No Magic, no Showtime, no sellouts.
Times have changed for the Lakers, once the superstar team in a town resplendent with stars.
They're losers, and in L.A., losers don't sell.
One of the toughest tickets in town when Magic Johnson was conducting "Showtime," and GQ cover boy Pat Riley was pacing the sidelines during the NBA championship seasons of the 1980s, Laker seats are easy to come by these days. Fans can walk up to the ticket window before most games.
The star quality that once drew sellout crowds of 17,505 to the Forum is gone.
"Magic isn't here anymore," fan Carolann Jenkins said. "It's a real different team."
Jenkins and other fans are left checking their programs for unfamiliar names: Elden Campbell, Doug Christie, Vlade Divac, Anthony Peeler and Nick Van Exel comprise the NBA's youngest starting lineup, with an average age of 23.4 years.
A first name used to be enough to identify the Lakers' lineup. Magic, Kareem Abdul-Jabbar, A.C. Green, James Worthy, Michael Cooper, Byron Scott and Kurt Rambis helped make the Forum the in-spot night after night.
At 32, Worthy is the lone remaining link to those heady days. Last year's 39-43 record was the team's first losing season in 17 years, and the Lakers opened this season 3-7.
Before a game against the Chicago Bulls last weekend, Mike Ellis, 36, ticked off some of the reasons the Lakers have lost their lustre.
"Kareem's gone, Worthy's aging, Magic's gone, Riley's gone," he said. "When you say the magic's gone, that encompasses the man and the team."
The Lakers' average home attendance--12,976 in their first six dates--was the fourth-lowest in the NBA. Across town, the Clippers were third-lowest at 11,199, while Philadelphia was drawing 11,155 and Atlanta 9,491.
"I'm used to it," Laker Coach Randy Pfund said. "It's been that way here for the last three years."
If the trend continues, the Lakers could finish with their worst attendance since 1978-79, when they averaged 11,771. From 1988-92, they averaged more than 17,000.
Ticket prices range from $2 to $100.
Last week, several fans attended on tickets they received from friends employers.
"Even when we get offered tickets, we're not as interested," Ray Jenkins said.
Los Angeles has a national reputation for fans arriving late and leaving early. Against the Bulls, at least 25 courtside seats remained empty 10 minutes into the game. Plenty of seats in the Forum's upper reaches were bare that long, too.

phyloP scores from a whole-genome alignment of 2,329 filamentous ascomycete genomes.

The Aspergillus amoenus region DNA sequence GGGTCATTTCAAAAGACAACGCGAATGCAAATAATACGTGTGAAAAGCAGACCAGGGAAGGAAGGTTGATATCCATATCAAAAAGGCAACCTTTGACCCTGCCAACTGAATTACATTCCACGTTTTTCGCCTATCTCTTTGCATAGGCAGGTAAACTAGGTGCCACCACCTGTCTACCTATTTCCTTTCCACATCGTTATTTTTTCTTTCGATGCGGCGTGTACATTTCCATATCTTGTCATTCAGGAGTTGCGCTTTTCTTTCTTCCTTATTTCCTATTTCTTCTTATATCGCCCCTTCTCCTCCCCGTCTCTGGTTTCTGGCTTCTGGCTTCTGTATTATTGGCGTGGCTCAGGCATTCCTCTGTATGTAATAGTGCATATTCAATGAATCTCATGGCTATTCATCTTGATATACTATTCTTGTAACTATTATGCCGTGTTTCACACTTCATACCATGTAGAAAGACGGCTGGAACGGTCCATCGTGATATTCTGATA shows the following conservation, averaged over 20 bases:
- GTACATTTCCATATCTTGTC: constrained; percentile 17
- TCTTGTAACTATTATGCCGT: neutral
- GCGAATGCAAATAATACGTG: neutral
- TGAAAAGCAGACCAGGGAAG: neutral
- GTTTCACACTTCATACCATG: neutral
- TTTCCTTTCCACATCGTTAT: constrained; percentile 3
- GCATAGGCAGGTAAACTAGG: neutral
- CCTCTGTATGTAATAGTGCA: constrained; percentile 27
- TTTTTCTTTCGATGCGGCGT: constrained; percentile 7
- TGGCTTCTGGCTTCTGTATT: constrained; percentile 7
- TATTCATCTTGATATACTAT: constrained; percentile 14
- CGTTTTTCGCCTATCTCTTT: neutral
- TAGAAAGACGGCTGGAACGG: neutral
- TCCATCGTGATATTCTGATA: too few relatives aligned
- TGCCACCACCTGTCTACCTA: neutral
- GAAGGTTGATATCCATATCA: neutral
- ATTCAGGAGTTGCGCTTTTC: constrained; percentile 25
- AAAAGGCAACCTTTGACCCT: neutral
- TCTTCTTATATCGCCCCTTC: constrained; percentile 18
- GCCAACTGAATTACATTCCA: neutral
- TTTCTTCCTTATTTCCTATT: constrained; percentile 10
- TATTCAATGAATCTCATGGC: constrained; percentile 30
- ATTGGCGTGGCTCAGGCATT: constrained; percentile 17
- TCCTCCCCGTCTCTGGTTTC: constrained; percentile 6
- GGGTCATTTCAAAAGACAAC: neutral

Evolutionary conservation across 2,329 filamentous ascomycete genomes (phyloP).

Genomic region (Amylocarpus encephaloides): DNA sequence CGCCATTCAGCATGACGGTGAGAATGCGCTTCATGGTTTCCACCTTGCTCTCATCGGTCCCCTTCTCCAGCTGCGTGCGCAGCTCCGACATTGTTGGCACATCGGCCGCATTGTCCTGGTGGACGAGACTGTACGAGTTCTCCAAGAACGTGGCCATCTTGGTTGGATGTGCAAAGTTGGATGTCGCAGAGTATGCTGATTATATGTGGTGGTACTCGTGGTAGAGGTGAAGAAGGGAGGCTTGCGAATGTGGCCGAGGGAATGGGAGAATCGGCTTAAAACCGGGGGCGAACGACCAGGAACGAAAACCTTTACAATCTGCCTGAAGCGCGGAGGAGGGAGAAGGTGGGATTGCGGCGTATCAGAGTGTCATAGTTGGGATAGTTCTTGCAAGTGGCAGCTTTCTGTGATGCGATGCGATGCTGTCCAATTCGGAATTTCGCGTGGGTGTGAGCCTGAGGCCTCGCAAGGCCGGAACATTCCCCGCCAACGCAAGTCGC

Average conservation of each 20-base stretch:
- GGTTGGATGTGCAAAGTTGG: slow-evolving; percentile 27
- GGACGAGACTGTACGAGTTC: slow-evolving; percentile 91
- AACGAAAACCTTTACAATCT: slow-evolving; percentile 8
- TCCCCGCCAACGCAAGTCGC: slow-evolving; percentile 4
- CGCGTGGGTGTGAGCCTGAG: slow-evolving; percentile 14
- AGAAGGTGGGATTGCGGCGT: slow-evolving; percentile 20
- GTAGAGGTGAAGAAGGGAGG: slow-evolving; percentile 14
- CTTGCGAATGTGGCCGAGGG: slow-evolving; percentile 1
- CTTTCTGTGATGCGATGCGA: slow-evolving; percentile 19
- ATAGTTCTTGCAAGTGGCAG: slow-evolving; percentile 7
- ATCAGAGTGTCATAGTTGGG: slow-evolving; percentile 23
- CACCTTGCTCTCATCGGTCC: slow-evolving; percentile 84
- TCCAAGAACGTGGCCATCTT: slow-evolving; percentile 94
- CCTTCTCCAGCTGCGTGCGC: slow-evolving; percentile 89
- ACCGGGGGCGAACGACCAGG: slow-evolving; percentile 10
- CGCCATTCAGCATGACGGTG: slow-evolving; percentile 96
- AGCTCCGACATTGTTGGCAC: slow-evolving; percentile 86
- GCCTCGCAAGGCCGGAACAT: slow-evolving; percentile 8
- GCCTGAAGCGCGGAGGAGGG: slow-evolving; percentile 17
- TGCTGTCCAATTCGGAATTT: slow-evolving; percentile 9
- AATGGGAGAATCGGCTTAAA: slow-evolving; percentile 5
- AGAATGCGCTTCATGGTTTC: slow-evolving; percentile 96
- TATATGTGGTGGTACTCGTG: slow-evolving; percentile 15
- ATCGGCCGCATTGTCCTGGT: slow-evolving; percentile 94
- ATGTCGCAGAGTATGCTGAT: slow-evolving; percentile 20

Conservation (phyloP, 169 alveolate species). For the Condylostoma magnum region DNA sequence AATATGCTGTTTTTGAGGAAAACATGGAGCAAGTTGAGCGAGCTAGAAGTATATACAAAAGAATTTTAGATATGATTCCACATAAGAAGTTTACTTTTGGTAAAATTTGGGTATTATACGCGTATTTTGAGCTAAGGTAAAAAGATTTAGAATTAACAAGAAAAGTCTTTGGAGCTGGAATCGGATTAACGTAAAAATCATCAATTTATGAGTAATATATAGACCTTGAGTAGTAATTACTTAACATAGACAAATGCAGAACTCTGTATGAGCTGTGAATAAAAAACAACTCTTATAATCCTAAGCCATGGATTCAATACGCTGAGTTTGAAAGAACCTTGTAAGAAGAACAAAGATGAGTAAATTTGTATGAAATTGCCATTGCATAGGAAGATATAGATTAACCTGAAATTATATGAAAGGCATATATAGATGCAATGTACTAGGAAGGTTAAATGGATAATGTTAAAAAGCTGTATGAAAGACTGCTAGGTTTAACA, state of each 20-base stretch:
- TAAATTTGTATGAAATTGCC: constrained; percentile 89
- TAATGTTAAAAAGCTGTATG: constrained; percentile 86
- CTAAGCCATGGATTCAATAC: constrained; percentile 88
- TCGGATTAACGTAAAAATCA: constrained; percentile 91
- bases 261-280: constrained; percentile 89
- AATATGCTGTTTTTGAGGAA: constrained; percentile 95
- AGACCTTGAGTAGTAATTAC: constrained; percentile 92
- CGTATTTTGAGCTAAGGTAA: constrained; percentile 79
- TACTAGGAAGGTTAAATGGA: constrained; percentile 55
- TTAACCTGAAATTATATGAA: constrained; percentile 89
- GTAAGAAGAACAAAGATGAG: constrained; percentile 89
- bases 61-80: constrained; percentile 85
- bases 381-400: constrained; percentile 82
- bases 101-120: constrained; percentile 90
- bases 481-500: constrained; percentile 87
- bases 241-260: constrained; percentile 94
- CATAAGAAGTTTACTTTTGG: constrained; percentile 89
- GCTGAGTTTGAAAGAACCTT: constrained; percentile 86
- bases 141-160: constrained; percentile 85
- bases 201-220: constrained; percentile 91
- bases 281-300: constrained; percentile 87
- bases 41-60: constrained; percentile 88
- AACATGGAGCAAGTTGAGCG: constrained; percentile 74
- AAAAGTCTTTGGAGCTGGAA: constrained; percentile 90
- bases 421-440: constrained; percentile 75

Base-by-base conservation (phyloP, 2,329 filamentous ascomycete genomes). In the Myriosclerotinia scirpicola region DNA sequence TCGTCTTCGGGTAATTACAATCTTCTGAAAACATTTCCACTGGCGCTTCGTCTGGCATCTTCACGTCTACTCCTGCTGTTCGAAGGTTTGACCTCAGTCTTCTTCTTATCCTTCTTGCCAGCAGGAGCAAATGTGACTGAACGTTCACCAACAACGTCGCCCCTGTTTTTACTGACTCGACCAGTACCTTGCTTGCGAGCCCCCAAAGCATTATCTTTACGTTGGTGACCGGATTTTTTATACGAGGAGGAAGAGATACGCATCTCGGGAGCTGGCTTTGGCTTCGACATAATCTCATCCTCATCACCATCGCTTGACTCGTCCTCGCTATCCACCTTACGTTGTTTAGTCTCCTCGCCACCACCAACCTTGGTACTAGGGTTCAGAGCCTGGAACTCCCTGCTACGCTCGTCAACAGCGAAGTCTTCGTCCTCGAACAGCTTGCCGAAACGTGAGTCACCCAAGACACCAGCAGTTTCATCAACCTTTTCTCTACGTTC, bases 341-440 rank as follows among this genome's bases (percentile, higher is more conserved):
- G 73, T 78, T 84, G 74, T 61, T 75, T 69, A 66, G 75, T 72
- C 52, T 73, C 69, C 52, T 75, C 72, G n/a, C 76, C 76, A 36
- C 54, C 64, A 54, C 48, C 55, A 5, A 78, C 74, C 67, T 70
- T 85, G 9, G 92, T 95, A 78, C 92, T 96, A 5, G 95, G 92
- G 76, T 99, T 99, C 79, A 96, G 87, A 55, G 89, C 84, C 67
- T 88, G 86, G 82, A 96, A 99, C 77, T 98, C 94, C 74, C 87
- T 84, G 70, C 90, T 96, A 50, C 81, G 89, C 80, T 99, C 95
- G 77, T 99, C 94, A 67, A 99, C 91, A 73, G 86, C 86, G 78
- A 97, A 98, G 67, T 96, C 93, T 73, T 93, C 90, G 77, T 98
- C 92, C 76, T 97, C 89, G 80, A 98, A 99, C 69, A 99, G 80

"Los Angeles fans are less patient than other fans," said Bill, a 47-year-old movie director who declined to give his last name. "Maybe because there are so many distractions here. In most NBA cities, there aren't quite as many choices."
So far this season, there have been no advance sellouts. The lone capacity crowd was opening night; the second-best crowd was 15,512 against the Bulls.
While the on-court stars are gone, the Lakers still draw some of Hollywood's biggest names to the courtside seats.
Jack Nicholson can eavesdrop on opponents from his location, while Dyan Cannon is two seats away from Johnson on the south end of the court.
Garry Shandling, Louis Gossett Jr., Chevy Chase, Anthony Kiedis and Flea of the Red Hot Chili Peppers and Mike Piazza of the Dodgers pop in sometimes.
Ellis, the fan from Orange County, said he felt embarrassed about his waning interest in the Lakers. He owns season tickets to the Mighty Ducks of Anaheim and goes to several Raiders NFL games.
"I'd like to be a true Laker fan," he said, "(but) I've gone to twice as many Clippers games because Magic's left."
Actually, Johnson is at most of the games. But the only ball he touched on a recent night was one that landed at his seat adjacent to the Laker bench.
During the Lakers' run of five NBA championships in the 1980s, Riley was as popular as his players. Pfund shares Riley's fondness for stylish suits and slicked-back hair, but fans know the difference.
"Randy Pfund doesn't have the crowd appeal that a Pat Riley did," Ellis said.
Pfund was elevated from assistant to coach in May 1992. Later that year, Johnson retired and the team has yet to find a dominant replacement.
"I don't think there's any doubt that we're a little different team than we were in the '80s in terms of marquee-type players," Pfund said.
Season ticket sales are down about 1,500 from last season, to 10,000. That's about the same as in 1985-86, when the Lakers drew an average 16,826.
Pfund said other Los Angeles pro teams experience the same type of varying fan interest.
"I went to a Dodger game this summer. I could have picked about one of 30,000 seats," he said. "I don't think it's a Laker problem. I think economy can get involved in it, too."
But the Forum's other tenant is doing big business. The Kings hockey team has sold out 81 of its last 91 games dating back to the beginning of the 1991-92 season.
Not everyone has lost faith as the Lakers rebuild. Larry Fordham, 37, drove 1 1/2 hours each way from his home in San Bernardino County to see them play the Bulls.
"I'm still a Lakers fan," he said. "You stick with the home team, win or lose."